Date
26 March 2017
A Schlumberger employee checks a tank valve, The world's top oilfield services company is scrambling to offer a broader range of products at lower prices to oil companies slashing budgets. Photo: Bloomberg
A Schlumberger employee checks a tank valve, The world's top oilfield services company is scrambling to offer a broader range of products at lower prices to oil companies slashing budgets. Photo: Bloomberg

Schlumberger to buy oilfield gear maker Cameron for US$14.8 bln

Schlumberger Ltd. will buy equipment maker Cameron International Corp. for US$14.8 billion or what it was worth when oil prices were US$100 a barrel.

The acquisition comes as the world’s top oilfield services company scrambles to offer a broader range of products at lower prices to oil companies slashing budgets.

It’s the second big merger among energy services companies since crude prices entered a 60 percent slide last year.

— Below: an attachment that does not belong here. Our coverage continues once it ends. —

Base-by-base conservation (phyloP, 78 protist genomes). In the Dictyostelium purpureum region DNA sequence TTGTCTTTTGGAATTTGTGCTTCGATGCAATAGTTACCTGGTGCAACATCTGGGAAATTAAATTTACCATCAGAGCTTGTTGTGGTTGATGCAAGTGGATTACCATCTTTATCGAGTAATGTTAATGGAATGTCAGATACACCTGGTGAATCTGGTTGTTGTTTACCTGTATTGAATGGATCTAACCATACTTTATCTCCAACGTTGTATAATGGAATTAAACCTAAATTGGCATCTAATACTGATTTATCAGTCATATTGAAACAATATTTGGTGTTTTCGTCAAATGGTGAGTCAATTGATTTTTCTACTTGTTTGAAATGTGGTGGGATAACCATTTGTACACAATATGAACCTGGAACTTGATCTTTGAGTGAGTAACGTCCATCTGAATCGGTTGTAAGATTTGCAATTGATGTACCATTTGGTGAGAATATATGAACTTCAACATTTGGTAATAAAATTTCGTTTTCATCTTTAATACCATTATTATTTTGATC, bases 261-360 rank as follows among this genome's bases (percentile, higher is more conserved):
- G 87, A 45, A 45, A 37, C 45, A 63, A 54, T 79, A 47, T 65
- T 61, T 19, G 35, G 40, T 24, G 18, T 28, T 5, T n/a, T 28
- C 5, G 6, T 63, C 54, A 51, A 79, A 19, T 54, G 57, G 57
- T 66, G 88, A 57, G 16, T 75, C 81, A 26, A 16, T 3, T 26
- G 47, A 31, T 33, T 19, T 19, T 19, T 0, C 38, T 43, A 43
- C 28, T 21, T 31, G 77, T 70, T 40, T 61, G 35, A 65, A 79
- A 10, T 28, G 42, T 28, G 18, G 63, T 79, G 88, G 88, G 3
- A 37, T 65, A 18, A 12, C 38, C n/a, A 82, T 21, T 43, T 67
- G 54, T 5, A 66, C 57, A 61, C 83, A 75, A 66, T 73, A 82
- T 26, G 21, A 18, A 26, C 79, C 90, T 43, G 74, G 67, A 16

Schlumberger said the acquisition will allow it to bundle its offerings, which range from surveying a site to drilling wells, with ones from Cameron that include pressure valves and blowout preventers, one of which was at BP’s Macondo well that exploded in 2010.

The two companies set up a joint venture, OneSubsea, to target the deepwater industry in 2012.

They have been eyeing each other since then, a person familiar with the deal, according to a person familiar with the two companies who spoke on the condition of anonymity.

“The deal should allow a more complete solution to customers and should allow SLB to grow market share,” said BMO Capital Markets analyst Daniel Boyd. “Smaller companies offering discrete products and services will likely be at a disadvantage going forward.”

Schlumberger said the combined company would have pro-forma revenue of US$59 billion in 2014.

That is 20 percent more than Schlumberger’s revenue for 2014 and compares with US$57.42 billion generated together by Halliburton Co. and Baker Hughes Inc.

Halliburton and Baker Hughes, Schlumberger’s rivals, agreed to a US$35 billion tie-up in November.

The Halliburton and Baker Hughes deal is yet to close as U.S. antitrust enforcers believe the US$35 billion merger will lead to higher prices and less innovation, according to a source. 

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